All in all, I am glad our team here at MJD decided to try out Kotlin on a project. I think Kotlin has a great future in Android development, and now that we have this experience under our belt I’m confident our future Kotlin projects will be even more efficient.

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Designer & Engineer: A Power Couple

As a creative, I’ve worked closely with engineers for years. Sometimes we were creating original products like some of the first iPhone Apps. Sometimes I was a hired gun designer on an engineering team. Now, I lead creative teams including internal designers, vendors, and engineers. Each of those scenarios has a method to the madness, but below are some overall tips I’ve learned to make the designer/engineer relationship as dynamic (design term) and robust (engineering term) as it can be.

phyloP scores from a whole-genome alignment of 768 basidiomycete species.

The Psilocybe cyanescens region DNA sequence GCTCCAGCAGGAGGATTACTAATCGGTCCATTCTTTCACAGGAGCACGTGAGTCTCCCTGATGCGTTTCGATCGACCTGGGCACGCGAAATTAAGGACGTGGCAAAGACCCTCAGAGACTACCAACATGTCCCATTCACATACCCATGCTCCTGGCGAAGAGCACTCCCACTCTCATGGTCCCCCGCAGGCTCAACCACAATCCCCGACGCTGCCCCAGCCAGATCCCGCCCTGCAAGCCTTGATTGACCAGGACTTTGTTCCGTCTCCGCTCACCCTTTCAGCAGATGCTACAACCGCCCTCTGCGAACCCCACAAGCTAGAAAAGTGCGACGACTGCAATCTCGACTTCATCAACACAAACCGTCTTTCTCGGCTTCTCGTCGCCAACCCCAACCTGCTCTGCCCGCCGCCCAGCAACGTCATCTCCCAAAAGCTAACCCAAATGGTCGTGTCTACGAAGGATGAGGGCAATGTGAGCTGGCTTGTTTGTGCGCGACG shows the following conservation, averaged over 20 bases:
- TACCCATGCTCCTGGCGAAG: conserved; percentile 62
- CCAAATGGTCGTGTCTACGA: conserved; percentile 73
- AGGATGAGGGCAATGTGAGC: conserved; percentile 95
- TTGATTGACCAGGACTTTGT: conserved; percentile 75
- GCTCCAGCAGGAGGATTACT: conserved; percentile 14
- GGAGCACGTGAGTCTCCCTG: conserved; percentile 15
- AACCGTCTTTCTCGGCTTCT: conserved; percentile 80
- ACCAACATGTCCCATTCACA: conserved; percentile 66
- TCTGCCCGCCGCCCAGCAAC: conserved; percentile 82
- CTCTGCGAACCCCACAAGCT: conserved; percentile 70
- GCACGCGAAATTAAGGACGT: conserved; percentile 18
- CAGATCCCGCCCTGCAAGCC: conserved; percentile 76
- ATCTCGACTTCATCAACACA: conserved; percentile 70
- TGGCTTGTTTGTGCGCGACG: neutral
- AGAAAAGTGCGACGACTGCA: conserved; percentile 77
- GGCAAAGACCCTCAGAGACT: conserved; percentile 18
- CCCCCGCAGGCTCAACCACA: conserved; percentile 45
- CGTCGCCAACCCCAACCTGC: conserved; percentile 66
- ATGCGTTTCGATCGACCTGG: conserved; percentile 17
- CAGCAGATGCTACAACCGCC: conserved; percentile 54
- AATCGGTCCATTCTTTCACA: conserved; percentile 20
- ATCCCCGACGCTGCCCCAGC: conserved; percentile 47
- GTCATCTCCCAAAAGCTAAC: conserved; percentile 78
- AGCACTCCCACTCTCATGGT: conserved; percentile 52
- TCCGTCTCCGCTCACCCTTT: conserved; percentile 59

Foster Education

Talented designers aren’t trying to make something look pretty, cool or custom for the sake of it. Just like good engineers aren’t saying something can’t be done because it never has been done. One does not exist to make the other’s work harder.

You can gain respect and advance collaboration by living in each others world a bit, or a lot. By treating your team member like a client you can begin to understand his/her challenges and approach. A talented designer that understands engineering principles, the way he/she might approach a problem, and the reasons why, will profoundly benefit the team. Understanding engineering resourcing issues, how long a development task should take, or what work is even possible is incredibly helpful in a creative environment. The same goes for an engineer that understands design principles.